‘You’re not going anywhere.’
The idea came to her as though it was the fruition of a lifetime’s planning. ‘If Tom wants a show, that’s what I’m going to give him. None of the other boring shits on this street will ever do anything to properly engage his interest.’ A devilish smile lifted the corners of her mouth. Her china-blue eyes narrowed with merciless glee as she pulled the net curtains aside. ‘Stick around, darling,’ she suggested. ‘You might see something new.’
‘You’re not serious.’
With the curtains drawn back the lounge seemed an hour brighter. From the corner of her eye Jane saw Tom’s binoculars twitch in her direction. A glint of sunlight on the lenses told her she had their neighbour’s full attention. Glancing at John, she saw that his naked outrage had the same wide-eyed intensity as Tom’s magnified gaze.
‘You’re joking, aren’t you?’
Jane raised an eyebrow, knowing John would back down. She had made her decision and didn’t care if he agreed or approved. More importantly, he had to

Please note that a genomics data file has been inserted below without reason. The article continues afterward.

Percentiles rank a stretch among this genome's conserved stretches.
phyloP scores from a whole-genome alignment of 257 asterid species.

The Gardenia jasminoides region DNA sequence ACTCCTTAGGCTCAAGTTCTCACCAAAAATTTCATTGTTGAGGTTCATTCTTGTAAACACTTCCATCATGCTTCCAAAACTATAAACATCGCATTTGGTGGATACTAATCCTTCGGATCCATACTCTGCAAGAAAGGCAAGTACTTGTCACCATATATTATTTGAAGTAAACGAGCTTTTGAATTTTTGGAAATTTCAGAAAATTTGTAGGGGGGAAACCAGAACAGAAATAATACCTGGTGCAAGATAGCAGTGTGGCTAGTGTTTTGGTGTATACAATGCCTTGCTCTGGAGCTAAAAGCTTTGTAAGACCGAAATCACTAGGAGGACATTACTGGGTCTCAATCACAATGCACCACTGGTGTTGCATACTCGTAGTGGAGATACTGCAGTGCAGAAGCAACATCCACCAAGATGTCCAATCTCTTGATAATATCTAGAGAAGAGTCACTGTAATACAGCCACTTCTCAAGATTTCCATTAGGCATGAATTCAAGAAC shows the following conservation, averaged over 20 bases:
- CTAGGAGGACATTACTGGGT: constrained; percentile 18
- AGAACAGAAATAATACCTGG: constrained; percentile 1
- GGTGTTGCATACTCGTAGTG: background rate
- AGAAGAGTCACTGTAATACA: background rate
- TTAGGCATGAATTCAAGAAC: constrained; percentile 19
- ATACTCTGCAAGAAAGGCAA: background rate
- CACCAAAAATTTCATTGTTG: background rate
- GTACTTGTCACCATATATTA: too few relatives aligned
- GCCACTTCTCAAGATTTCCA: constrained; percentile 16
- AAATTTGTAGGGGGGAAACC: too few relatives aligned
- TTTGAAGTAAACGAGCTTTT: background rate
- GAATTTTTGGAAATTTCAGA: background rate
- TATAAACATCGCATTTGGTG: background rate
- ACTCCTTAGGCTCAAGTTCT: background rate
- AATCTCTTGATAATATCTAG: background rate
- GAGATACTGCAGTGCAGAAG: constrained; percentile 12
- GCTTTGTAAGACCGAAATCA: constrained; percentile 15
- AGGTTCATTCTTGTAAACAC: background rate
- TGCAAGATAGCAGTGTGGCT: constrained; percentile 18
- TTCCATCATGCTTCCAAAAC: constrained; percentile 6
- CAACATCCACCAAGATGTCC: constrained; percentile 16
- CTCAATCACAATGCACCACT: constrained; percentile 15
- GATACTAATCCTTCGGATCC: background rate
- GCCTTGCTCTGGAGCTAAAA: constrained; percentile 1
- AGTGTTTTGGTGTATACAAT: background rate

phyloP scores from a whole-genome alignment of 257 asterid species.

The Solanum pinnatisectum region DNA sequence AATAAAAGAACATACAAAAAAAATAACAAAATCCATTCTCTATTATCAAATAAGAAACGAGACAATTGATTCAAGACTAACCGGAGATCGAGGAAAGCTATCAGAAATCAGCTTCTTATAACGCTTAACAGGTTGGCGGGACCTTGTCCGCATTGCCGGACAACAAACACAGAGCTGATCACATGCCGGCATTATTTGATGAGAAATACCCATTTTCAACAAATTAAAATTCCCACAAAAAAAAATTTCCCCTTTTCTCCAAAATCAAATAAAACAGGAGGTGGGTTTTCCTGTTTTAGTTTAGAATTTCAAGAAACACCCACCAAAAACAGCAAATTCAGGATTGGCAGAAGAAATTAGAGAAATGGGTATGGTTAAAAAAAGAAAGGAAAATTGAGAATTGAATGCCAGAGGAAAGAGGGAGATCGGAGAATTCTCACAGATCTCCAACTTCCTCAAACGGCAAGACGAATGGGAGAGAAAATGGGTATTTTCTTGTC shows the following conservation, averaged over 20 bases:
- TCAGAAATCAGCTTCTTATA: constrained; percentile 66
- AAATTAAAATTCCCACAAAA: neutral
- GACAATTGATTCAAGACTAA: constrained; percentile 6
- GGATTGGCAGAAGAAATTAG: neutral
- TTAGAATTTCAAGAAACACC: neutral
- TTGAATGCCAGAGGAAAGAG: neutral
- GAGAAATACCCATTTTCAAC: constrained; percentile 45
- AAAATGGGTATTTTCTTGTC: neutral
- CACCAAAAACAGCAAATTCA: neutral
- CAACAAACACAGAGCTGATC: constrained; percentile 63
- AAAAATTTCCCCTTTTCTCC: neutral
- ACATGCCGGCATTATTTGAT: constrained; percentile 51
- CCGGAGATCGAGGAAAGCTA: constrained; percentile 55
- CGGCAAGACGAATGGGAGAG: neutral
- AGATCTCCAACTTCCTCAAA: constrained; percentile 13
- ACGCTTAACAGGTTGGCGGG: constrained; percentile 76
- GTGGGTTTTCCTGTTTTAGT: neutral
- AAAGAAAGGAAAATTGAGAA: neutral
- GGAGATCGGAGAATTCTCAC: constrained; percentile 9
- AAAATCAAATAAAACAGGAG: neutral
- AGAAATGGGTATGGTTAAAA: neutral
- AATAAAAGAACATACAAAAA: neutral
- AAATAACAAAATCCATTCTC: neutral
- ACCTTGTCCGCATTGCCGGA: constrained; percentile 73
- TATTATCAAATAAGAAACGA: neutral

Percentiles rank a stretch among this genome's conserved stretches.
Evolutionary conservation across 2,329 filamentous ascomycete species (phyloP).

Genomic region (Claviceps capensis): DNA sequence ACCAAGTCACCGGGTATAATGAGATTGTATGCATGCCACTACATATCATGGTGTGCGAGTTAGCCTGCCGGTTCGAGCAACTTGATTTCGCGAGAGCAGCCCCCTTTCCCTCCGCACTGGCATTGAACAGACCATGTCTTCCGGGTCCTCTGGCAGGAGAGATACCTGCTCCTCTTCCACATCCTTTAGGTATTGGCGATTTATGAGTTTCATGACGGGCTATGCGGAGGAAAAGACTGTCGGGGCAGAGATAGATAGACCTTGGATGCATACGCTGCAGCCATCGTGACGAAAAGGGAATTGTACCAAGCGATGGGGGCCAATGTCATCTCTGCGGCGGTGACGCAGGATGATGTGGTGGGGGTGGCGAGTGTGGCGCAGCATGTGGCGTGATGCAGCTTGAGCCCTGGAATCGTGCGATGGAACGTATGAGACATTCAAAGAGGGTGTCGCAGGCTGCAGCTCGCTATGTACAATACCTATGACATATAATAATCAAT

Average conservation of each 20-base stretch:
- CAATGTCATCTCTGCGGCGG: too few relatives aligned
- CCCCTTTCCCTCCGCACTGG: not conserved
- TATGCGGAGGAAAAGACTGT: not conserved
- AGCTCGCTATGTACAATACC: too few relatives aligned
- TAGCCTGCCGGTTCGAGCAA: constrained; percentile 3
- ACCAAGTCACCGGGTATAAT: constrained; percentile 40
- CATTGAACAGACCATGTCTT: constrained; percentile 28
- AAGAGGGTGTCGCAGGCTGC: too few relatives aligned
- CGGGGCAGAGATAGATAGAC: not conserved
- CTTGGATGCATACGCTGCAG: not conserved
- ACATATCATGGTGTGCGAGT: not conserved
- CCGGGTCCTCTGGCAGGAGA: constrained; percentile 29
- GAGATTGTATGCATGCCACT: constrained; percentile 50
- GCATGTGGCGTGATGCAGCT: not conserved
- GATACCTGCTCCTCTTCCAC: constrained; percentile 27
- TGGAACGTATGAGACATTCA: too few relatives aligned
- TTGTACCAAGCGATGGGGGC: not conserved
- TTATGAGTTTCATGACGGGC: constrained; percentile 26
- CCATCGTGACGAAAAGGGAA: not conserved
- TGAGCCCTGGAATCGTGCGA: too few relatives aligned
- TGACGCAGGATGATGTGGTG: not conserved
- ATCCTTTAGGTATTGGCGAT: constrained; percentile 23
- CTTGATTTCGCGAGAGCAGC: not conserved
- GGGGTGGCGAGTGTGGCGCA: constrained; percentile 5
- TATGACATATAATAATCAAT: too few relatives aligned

that she had made her decision and that she would never be swayed. It was one of the important lessons that she believed should be reinforced consistently throughout a good marriage. ‘If you don’t want to watch this, you can always go outside and have one of your damned cigars. No one’s stopping you, darling.’
‘What will the neighbours think?’
She regarded him coolly. ‘Fuck the neighbours. Fuck the neighbours right up the arse. The self-obsessed shits round here wouldn’t notice if I painted
backside bright blue and did cartwheels on the front lawn.’ Turning away from her husband, smiling coquettishly towards the window, she shrugged off the cream cardigan that had been draped over her shoulders.
John released a sigh of protest. It sounded like a muted groan. He looked as if he was going to say something else. Defiance glimmered briefly in his eyes, then dwindled to a smoulder and disappeared. He marched to the DVD cabinet where he kept his tubes of cigars, took one and stormed from the room.
Ignoring her husband’s departure, Jane began to pop the buttons on her cream blouse. She executed the striptease slowly, seductively, completely aware of her one-man audience. She was inspiring an excitement Tom had not felt in years. His binoculars remained fixed on her as she sashayed slowly around the room, his gaze intense and unwavering. From the little she could see of his face, he seemed to be wearing a huge, expectant grin. She knew she was thrilling him with the prospect of a private peepshow.